I like the semi-random activation order that FoLR uses (the same as both Bolt Action and The Sword and the Flame does) much better than the random order that specifies the side and unit activation order that Tin Soldiers in Action uses, or the random roll to see whether the unit activates, and the order stop if you fail (Warmaster, Black Powder, all of the ~ Rampant series, etc.). In the end I prefer rules that allow every unit to act each turn. IGO-UGO turn sequences where the entire side goes are simpler, but leads to all kinds of issues – the Alpha Strike being the primary one – unless it is specifically controlled for.

The simplicity of the combat system is nice. Die roll modifiers are a tried and true mechanism and works well as long as the list of modifiers do not get out of hand. If you can easily keep them in mind (with a 60 year-old brain), then that is about right.

The only morale, per se, is if a figure is pinned and then, when they attempt to recover, they roll a '1', the figure routs off of the board. Otherwise no rolls are made when wounded or you see someone die. In this regard, I like the fact that OHSW has a mechanism for determining if your force gives up the fight.

UPDATE: there were so many errors played in this game, it is not funny. I had watched these rules played on YouTube (several channels) and so I only skimmed the rules before playing. There were some differences I spotted, but there was a lot wrong. (I no longer rely on YouTube videos to 'teach' me how to play a game. Unless it is Rodney Smith on the Watch it Played channel, I just don't trust that they are going to get it all correct.)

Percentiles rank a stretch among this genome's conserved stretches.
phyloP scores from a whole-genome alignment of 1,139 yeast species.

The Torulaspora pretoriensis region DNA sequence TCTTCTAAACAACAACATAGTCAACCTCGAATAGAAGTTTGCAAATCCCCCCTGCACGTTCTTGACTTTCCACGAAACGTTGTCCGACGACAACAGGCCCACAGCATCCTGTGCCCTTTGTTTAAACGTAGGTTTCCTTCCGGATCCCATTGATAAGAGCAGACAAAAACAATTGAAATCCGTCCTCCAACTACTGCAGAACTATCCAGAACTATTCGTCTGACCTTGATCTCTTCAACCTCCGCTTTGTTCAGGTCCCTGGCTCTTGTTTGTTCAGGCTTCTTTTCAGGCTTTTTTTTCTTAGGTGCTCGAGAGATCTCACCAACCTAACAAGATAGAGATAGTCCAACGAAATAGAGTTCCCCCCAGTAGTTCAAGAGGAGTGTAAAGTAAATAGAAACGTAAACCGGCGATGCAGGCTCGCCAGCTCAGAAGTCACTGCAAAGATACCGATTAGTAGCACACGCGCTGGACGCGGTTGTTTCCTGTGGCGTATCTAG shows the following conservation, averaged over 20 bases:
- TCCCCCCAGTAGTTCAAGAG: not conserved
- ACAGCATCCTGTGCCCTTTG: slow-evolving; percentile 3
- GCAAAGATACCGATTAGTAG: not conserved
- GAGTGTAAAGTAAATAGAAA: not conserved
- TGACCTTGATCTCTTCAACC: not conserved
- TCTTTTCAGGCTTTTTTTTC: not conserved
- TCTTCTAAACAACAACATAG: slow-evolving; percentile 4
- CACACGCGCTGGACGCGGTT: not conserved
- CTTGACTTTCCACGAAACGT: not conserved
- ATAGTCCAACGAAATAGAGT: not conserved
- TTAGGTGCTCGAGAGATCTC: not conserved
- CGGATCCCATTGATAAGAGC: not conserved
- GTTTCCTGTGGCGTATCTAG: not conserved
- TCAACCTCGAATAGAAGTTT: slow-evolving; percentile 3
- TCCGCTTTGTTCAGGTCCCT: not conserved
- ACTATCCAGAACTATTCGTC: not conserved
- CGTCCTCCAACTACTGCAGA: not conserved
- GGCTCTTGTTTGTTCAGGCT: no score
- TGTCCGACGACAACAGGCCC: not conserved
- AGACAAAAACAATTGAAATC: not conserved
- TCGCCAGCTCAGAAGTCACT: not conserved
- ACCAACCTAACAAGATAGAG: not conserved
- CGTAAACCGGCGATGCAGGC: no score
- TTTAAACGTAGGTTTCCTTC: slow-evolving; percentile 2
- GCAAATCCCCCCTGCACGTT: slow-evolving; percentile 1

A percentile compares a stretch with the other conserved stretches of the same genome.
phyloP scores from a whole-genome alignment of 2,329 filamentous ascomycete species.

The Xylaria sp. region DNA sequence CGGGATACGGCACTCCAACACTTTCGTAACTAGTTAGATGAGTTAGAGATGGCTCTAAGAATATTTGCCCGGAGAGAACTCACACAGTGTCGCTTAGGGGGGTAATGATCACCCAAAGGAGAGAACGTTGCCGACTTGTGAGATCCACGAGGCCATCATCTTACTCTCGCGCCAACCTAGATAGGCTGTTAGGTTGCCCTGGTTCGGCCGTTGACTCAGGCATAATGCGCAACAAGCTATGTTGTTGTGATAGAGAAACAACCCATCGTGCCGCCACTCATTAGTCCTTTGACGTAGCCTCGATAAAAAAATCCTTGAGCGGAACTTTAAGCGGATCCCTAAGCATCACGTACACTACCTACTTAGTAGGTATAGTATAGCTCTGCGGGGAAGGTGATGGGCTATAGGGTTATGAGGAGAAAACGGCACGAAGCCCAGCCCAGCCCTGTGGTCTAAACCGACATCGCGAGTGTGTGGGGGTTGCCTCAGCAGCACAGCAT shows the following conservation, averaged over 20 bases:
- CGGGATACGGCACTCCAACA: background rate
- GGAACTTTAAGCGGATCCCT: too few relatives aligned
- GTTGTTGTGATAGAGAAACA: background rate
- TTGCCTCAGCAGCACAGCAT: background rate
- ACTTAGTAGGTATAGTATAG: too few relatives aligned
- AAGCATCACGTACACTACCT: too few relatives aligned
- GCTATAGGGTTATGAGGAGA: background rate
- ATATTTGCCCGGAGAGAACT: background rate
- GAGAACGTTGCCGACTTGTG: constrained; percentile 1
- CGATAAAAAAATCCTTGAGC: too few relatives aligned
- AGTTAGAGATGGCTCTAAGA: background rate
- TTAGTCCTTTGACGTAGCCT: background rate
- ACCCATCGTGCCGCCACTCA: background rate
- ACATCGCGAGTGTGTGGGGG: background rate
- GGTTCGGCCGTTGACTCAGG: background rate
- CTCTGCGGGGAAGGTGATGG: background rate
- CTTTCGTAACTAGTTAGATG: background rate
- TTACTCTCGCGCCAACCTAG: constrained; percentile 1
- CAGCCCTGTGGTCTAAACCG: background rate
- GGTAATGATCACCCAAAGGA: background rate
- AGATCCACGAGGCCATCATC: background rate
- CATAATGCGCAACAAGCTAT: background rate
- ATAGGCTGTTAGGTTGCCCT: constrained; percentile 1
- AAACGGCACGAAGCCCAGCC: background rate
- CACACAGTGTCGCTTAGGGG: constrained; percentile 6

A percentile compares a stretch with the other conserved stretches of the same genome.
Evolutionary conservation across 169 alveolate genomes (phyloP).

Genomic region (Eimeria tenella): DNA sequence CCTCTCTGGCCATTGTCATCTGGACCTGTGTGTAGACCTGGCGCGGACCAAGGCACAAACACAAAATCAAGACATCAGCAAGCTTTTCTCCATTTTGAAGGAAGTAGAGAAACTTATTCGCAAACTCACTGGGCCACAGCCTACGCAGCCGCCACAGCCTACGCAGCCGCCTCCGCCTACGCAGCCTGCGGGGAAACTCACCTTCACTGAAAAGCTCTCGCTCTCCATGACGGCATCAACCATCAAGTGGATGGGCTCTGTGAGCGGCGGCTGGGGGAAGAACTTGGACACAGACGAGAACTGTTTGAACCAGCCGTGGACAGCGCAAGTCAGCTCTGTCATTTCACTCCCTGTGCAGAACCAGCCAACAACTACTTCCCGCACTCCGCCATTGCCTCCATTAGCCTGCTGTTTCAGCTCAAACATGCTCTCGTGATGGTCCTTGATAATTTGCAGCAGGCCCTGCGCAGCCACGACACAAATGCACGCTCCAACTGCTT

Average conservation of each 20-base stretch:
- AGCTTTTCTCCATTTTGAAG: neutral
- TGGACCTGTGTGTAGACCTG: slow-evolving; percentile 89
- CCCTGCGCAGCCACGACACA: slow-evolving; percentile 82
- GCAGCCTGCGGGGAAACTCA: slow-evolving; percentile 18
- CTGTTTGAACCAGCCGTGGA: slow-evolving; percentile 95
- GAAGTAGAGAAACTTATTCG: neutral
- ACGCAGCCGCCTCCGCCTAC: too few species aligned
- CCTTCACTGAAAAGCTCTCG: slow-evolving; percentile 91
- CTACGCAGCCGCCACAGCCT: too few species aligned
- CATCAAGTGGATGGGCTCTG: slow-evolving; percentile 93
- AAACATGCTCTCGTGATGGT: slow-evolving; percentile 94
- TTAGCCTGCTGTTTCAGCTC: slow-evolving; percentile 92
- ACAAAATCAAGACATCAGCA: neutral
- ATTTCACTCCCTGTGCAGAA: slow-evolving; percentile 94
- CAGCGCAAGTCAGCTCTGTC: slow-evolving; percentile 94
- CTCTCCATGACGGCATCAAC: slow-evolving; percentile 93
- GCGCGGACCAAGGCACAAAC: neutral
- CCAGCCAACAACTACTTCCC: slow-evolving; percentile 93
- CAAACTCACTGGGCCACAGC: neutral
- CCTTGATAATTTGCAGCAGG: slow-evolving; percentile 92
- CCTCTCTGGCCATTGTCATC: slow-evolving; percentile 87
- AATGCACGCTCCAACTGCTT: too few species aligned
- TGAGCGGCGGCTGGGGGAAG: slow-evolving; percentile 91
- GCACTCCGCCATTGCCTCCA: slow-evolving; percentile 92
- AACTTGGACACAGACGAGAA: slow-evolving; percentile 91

Because of all of the errors in this game I am glad I did not formally review the rules.

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About Me

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Huachuca City, Arizona, United States
I am 58 yrs old now. I bought a house in Huachuca City, AZ working for a software company for the last three years. To while away the hours I like to wargame -- with wooden, lead, and sometimes paper miniatures -- usually solo. Although I am a 'rules junkie', I almost always use rules of my own (I like to build upon others' ideas, but it seems like there is always something "missing" or "wrong").